STATEN ISLAND, N.Y. - The strains of Hallelujah ring out at the Hands for Christ Community Church on Staten Island's south shore.

But the two dozen congregants attending this Sunday service can't hear the music. They're deaf. Still, they sing along.

"I feel at peace. I feel a connection with God. I feel that relationship. And I feel comfortable," said Roseanne Stockman, a worshiper.

The congregation was founded seven years ago for people who are hard of hearing. Many churches employ a sign language interpreter. Here, just the opposite occurs. The pastor quietly leads services in sign and a translator gives voice to the words - the only church in the borough to do so.

"It has been wonderful to be able to truly understand how the deaf want to come to know God," said Pastor Mary Bacheller.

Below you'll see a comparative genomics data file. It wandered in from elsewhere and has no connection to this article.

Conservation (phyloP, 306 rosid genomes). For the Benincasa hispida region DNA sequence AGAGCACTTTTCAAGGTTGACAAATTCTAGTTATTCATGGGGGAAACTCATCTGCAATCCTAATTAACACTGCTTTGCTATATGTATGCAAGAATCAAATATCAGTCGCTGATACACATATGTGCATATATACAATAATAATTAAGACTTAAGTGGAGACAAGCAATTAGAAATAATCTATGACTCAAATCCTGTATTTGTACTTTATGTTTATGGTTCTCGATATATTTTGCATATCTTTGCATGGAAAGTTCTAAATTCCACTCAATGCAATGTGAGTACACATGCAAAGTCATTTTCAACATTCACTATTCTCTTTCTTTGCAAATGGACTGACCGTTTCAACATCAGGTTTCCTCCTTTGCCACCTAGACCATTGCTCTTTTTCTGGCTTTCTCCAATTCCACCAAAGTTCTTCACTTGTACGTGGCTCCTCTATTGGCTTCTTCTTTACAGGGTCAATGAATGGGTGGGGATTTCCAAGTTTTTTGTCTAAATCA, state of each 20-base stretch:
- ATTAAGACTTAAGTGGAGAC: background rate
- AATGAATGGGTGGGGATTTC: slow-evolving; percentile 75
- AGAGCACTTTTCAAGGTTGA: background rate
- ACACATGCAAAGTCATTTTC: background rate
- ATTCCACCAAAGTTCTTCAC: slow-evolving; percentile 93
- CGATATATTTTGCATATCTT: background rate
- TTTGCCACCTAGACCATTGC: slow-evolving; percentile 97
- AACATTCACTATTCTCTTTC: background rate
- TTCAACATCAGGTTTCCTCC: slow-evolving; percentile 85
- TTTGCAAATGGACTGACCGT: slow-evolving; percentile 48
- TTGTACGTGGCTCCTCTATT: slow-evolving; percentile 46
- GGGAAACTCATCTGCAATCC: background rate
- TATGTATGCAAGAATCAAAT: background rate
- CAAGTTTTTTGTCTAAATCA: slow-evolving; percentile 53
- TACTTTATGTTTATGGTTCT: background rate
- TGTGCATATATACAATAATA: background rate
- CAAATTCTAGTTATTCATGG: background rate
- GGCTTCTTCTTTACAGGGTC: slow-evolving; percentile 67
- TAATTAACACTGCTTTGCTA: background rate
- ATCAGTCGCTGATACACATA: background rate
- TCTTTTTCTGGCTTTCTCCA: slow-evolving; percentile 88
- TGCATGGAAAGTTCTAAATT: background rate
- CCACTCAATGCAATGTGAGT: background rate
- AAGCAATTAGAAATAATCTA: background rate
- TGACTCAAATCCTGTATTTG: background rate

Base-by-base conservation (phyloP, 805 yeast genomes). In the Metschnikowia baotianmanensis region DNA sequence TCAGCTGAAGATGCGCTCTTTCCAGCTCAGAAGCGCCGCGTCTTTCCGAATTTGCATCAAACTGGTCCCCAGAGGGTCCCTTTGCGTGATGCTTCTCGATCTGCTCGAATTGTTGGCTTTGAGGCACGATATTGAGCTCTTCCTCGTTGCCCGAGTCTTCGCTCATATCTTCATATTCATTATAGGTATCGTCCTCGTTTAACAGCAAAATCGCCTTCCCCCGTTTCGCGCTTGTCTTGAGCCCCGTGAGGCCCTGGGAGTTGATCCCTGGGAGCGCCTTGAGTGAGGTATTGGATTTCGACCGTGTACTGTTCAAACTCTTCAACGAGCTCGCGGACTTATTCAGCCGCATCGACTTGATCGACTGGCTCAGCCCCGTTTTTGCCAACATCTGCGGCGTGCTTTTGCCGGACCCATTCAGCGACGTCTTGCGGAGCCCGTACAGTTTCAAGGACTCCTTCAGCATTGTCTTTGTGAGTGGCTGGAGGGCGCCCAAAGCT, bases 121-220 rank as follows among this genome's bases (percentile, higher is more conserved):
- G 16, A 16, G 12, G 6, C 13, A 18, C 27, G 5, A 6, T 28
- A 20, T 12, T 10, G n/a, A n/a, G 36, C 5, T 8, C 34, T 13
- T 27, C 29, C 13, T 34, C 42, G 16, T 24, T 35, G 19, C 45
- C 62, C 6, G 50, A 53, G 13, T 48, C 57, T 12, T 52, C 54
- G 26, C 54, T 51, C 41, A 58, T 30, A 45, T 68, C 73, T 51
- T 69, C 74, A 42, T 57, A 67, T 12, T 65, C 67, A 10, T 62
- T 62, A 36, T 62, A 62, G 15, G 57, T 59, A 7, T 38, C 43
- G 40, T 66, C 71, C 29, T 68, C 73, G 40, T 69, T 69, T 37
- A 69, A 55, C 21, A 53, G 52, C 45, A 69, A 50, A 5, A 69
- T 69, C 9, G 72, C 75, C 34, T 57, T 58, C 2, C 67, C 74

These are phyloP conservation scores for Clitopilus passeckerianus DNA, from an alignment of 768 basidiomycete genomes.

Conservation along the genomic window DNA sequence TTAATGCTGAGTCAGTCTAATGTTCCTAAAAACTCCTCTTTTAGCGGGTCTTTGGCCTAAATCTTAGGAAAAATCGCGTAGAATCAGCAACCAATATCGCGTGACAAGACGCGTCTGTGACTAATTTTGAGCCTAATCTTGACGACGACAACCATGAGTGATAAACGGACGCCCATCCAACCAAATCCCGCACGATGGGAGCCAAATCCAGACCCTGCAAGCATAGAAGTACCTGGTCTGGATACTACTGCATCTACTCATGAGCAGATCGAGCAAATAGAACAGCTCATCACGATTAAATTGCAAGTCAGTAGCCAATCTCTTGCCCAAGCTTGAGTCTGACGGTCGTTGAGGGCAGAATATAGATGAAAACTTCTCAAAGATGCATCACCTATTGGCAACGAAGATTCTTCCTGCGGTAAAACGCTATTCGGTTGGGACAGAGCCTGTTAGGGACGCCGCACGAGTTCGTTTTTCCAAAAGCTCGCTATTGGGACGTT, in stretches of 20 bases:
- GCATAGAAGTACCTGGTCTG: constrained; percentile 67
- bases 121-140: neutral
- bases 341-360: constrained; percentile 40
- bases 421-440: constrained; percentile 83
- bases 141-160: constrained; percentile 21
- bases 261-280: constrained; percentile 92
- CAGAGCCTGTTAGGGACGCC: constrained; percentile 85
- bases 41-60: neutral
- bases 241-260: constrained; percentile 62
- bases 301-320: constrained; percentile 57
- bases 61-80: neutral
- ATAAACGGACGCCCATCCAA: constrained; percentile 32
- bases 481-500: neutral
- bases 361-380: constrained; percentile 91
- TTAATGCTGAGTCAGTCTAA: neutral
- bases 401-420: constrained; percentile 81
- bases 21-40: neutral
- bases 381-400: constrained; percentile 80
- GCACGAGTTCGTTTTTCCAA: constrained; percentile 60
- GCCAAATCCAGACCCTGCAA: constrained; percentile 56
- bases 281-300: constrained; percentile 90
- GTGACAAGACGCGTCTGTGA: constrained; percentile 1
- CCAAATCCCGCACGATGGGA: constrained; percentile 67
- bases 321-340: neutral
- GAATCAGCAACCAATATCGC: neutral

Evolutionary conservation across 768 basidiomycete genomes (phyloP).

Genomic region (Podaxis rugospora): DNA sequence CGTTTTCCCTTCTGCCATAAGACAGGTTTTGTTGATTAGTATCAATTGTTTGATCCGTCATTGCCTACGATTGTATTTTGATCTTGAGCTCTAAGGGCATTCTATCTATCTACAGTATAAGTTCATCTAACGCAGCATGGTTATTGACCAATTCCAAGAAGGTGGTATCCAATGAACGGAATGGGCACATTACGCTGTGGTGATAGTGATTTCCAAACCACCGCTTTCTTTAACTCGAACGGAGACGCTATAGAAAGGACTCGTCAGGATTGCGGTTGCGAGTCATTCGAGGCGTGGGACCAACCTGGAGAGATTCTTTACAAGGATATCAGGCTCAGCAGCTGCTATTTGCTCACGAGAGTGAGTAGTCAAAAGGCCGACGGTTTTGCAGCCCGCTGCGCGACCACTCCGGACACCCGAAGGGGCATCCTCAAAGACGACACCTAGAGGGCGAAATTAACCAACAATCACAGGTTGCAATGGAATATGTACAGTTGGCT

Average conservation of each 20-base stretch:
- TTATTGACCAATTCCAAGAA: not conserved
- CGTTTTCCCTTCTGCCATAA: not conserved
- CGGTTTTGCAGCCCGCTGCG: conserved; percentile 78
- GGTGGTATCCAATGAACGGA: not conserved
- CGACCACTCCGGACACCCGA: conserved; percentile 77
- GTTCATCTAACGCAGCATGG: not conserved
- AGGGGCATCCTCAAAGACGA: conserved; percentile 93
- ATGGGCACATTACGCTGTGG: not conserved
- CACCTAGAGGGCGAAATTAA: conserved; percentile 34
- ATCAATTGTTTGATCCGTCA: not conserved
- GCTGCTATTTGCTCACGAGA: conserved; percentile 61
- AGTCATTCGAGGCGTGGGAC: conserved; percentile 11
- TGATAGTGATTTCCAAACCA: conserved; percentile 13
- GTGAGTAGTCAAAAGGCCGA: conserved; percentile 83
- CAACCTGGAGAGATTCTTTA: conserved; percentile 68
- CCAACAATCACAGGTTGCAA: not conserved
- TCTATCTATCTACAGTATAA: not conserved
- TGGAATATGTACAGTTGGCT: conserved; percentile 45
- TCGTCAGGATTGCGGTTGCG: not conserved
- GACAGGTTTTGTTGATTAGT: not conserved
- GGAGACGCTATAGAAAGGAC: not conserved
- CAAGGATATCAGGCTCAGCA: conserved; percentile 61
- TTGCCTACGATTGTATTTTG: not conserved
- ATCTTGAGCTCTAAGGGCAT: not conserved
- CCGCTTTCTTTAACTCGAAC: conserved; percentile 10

Bacheller says she began signing when she was eight months old, because both of her parents could not hear. She operated a sign language school for 25 years, before deciding to create a ministry specifically for the deaf.

"If I could do that, for the people that they could have services through interpreting, then why not this? this is really more my heart," Bacheller said.

By this year, the Hands for Christ Community Church had grown so much, it needed a larger space. And so it moved, meeting once a week at St. Paul's Methodist Church on Amboy Road. The larger space already draws larger crowds and the service resonates with those who attend.

"One of the greatest things that I heard after the first worship service was the people walking out of the church and some of them signing - 'we could feel the music.' Cause they turned it up way high. And they hadn't been able to feel the music in so long," said Pastor Lillian Hertel.

The goal of the service is to be as inclusive as possible and so while it takes place on Staten Island, it is also live-streamed in New Jersey, North Carolina, West Virginia and Texas.

The ministry has even more ambitious plans. Pastors are working to translate sections of the Bible into sign language and they plan to hold one service for the hearing and the hard of hearing on major religious holidays - ceremonies that everyone can feel.